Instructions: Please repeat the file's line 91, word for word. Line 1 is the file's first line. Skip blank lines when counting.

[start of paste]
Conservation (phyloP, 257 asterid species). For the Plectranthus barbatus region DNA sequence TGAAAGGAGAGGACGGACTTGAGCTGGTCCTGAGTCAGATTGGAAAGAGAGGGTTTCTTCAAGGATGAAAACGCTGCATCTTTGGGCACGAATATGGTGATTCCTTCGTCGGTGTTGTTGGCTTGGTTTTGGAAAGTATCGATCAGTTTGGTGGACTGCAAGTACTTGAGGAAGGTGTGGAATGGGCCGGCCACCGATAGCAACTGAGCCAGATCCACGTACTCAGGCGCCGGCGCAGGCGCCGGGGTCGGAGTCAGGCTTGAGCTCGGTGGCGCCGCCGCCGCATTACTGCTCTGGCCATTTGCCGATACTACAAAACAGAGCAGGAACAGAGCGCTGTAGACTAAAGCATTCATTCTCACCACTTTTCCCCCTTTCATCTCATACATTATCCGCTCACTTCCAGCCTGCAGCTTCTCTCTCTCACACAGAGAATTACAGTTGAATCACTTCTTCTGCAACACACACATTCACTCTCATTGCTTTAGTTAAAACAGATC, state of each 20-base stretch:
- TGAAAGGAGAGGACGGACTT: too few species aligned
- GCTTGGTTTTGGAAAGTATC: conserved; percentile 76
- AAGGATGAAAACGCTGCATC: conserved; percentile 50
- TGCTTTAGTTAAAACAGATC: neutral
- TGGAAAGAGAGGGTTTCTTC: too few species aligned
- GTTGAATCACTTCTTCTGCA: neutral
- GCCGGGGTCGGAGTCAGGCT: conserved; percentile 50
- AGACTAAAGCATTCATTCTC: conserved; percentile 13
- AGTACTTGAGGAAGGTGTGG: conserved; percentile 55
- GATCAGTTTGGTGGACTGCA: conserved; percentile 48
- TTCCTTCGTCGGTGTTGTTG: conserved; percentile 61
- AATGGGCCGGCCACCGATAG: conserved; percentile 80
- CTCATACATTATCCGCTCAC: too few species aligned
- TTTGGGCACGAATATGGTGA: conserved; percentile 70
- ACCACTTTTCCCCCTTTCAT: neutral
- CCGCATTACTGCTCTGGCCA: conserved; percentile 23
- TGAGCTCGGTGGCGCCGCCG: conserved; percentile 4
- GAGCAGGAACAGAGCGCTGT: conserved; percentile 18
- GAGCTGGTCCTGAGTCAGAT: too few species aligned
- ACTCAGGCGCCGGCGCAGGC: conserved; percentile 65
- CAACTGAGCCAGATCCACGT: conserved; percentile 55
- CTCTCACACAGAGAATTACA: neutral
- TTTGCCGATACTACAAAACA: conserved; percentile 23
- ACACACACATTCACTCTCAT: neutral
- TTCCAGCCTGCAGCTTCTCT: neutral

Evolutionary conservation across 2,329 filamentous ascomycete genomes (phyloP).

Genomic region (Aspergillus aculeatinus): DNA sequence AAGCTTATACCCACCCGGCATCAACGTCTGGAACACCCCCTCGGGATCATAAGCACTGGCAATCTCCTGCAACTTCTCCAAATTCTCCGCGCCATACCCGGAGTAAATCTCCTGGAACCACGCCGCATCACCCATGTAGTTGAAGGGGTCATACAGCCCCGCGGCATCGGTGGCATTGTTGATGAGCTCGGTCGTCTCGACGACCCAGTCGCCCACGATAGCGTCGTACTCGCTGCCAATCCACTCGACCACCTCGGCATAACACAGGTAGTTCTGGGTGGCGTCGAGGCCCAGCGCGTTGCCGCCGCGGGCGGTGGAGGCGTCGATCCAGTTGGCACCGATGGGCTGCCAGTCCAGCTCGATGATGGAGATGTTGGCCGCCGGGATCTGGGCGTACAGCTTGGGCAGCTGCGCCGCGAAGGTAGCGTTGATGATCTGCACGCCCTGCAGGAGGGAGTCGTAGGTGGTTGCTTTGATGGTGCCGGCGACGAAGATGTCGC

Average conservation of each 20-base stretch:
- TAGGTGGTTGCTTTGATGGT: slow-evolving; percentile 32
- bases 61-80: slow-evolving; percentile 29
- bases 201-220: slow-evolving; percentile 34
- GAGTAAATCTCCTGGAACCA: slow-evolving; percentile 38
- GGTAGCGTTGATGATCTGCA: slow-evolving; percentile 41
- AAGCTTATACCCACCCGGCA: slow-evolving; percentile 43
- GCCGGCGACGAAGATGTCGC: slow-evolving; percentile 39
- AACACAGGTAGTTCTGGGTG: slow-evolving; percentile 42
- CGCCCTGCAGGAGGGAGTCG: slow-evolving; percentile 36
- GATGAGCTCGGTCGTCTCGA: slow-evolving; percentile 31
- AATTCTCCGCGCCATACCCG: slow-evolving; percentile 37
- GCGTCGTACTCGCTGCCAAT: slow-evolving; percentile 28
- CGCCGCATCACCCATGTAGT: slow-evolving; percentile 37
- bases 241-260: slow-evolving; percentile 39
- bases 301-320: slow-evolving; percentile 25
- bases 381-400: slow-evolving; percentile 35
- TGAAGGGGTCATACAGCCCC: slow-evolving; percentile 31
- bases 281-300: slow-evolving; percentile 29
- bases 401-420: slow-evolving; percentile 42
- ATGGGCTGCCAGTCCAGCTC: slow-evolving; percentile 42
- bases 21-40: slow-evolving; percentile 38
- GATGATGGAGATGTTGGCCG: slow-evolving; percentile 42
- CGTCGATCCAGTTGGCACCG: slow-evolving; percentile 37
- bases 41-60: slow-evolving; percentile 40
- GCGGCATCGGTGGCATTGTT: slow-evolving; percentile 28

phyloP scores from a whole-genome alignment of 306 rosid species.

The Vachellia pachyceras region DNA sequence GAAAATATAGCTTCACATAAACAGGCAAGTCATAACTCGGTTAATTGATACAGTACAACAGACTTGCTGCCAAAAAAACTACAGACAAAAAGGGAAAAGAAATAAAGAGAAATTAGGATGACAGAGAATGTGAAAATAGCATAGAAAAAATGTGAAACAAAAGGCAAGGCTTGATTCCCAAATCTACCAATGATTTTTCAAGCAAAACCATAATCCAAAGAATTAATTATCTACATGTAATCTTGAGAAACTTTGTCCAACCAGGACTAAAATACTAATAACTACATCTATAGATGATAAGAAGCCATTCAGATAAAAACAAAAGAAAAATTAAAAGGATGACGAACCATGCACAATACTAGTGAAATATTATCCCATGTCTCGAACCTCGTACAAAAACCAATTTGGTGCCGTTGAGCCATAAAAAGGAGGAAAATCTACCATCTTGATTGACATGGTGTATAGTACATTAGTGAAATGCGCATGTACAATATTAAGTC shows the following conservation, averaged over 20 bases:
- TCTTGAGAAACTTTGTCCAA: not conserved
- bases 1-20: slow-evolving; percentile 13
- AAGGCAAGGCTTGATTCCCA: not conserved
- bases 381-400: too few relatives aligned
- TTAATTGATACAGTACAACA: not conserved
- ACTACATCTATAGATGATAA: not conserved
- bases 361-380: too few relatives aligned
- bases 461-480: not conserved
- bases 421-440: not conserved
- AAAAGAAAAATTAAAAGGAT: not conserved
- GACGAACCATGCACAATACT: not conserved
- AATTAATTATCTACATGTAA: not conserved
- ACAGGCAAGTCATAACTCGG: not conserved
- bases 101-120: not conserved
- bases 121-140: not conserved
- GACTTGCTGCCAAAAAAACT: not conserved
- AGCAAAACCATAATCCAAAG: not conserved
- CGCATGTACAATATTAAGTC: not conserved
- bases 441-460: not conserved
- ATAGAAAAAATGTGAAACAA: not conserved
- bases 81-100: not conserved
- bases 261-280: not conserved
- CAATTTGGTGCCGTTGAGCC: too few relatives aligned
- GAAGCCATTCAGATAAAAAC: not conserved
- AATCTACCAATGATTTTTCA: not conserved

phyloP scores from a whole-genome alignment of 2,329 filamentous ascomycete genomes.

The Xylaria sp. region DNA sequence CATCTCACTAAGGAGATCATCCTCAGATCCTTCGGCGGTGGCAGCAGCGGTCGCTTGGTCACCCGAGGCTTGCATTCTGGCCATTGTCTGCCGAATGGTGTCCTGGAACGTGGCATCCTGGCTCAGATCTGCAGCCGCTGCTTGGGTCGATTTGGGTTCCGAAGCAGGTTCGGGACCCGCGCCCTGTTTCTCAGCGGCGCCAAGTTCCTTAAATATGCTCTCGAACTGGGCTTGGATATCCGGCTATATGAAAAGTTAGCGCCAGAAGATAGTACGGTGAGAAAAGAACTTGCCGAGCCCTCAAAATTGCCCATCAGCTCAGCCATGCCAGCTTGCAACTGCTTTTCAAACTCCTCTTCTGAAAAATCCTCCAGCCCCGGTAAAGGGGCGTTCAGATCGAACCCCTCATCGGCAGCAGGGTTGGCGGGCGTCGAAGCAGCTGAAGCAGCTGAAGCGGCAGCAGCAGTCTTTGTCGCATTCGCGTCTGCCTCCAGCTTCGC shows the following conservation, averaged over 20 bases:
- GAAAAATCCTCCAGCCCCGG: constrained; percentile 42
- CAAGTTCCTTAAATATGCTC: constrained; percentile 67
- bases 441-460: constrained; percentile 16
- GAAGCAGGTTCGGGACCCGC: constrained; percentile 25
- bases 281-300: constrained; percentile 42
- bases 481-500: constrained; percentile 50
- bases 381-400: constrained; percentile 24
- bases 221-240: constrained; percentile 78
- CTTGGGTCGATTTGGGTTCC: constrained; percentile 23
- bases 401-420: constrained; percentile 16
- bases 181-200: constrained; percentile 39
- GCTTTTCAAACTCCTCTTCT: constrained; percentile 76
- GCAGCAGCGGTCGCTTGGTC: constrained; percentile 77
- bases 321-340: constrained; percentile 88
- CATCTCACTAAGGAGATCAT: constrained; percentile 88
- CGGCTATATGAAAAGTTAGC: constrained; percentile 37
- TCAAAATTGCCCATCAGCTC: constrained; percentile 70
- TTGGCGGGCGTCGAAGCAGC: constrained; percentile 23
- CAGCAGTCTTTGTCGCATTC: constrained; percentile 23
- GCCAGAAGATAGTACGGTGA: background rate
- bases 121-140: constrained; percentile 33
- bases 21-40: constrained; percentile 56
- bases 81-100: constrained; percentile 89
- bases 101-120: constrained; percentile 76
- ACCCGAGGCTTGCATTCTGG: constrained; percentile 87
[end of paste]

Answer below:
- bases 221-240: constrained; percentile 78